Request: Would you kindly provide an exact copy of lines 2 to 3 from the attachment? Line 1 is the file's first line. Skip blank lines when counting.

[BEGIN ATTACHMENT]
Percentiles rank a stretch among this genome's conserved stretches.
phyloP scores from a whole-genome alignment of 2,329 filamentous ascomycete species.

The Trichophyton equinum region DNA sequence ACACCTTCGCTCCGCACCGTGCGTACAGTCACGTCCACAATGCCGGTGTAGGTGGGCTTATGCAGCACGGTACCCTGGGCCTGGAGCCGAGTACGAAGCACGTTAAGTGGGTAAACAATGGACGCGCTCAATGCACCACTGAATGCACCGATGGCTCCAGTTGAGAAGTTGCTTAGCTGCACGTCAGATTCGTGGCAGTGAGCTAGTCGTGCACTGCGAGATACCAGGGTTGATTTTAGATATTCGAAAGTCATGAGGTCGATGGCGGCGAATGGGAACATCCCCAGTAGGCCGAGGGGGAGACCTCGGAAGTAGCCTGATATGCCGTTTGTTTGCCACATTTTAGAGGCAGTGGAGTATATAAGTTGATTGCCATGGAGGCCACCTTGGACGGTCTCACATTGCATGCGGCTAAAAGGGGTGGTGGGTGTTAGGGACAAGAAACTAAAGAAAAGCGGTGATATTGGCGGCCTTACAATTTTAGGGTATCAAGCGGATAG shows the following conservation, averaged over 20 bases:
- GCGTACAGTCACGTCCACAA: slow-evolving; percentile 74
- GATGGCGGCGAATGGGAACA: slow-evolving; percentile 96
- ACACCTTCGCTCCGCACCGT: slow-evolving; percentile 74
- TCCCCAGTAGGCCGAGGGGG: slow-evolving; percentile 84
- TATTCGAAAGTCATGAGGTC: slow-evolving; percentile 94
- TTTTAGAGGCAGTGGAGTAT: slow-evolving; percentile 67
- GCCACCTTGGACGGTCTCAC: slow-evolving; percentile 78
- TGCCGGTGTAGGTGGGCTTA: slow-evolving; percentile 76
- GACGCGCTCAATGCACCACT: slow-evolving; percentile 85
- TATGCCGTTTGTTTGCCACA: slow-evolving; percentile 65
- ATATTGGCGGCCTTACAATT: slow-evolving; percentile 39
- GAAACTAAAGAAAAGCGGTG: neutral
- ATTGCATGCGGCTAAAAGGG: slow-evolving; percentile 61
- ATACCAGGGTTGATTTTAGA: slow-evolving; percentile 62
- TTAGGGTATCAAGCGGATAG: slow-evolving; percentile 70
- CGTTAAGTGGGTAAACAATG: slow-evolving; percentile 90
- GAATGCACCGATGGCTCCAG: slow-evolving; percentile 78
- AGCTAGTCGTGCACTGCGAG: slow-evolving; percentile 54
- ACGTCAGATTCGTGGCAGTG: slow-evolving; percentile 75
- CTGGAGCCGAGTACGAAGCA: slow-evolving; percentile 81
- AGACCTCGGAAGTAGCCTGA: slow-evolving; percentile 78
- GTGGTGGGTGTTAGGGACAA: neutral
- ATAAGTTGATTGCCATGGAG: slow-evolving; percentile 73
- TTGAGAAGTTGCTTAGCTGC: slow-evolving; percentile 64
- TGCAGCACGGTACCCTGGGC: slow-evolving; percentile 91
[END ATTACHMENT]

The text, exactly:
phyloP scores from a whole-genome alignment of 2,329 filamentous ascomycete species.

The Trichophyton equinum region DNA sequence ACACCTTCGCTCCGCACCGTGCGTACAGTCACGTCCACAATGCCGGTGTAGGTGGGCTTATGCAGCACGGTACCCTGGGCCTGGAGCCGAGTACGAAGCACGTTAAGTGGGTAAACAATGGACGCGCTCAATGCACCACTGAATGCACCGATGGCTCCAGTTGAGAAGTTGCTTAGCTGCACGTCAGATTCGTGGCAGTGAGCTAGTCGTGCACTGCGAGATACCAGGGTTGATTTTAGATATTCGAAAGTCATGAGGTCGATGGCGGCGAATGGGAACATCCCCAGTAGGCCGAGGGGGAGACCTCGGAAGTAGCCTGATATGCCGTTTGTTTGCCACATTTTAGAGGCAGTGGAGTATATAAGTTGATTGCCATGGAGGCCACCTTGGACGGTCTCACATTGCATGCGGCTAAAAGGGGTGGTGGGTGTTAGGGACAAGAAACTAAAGAAAAGCGGTGATATTGGCGGCCTTACAATTTTAGGGTATCAAGCGGATAG shows the following conservation, averaged over 20 bases: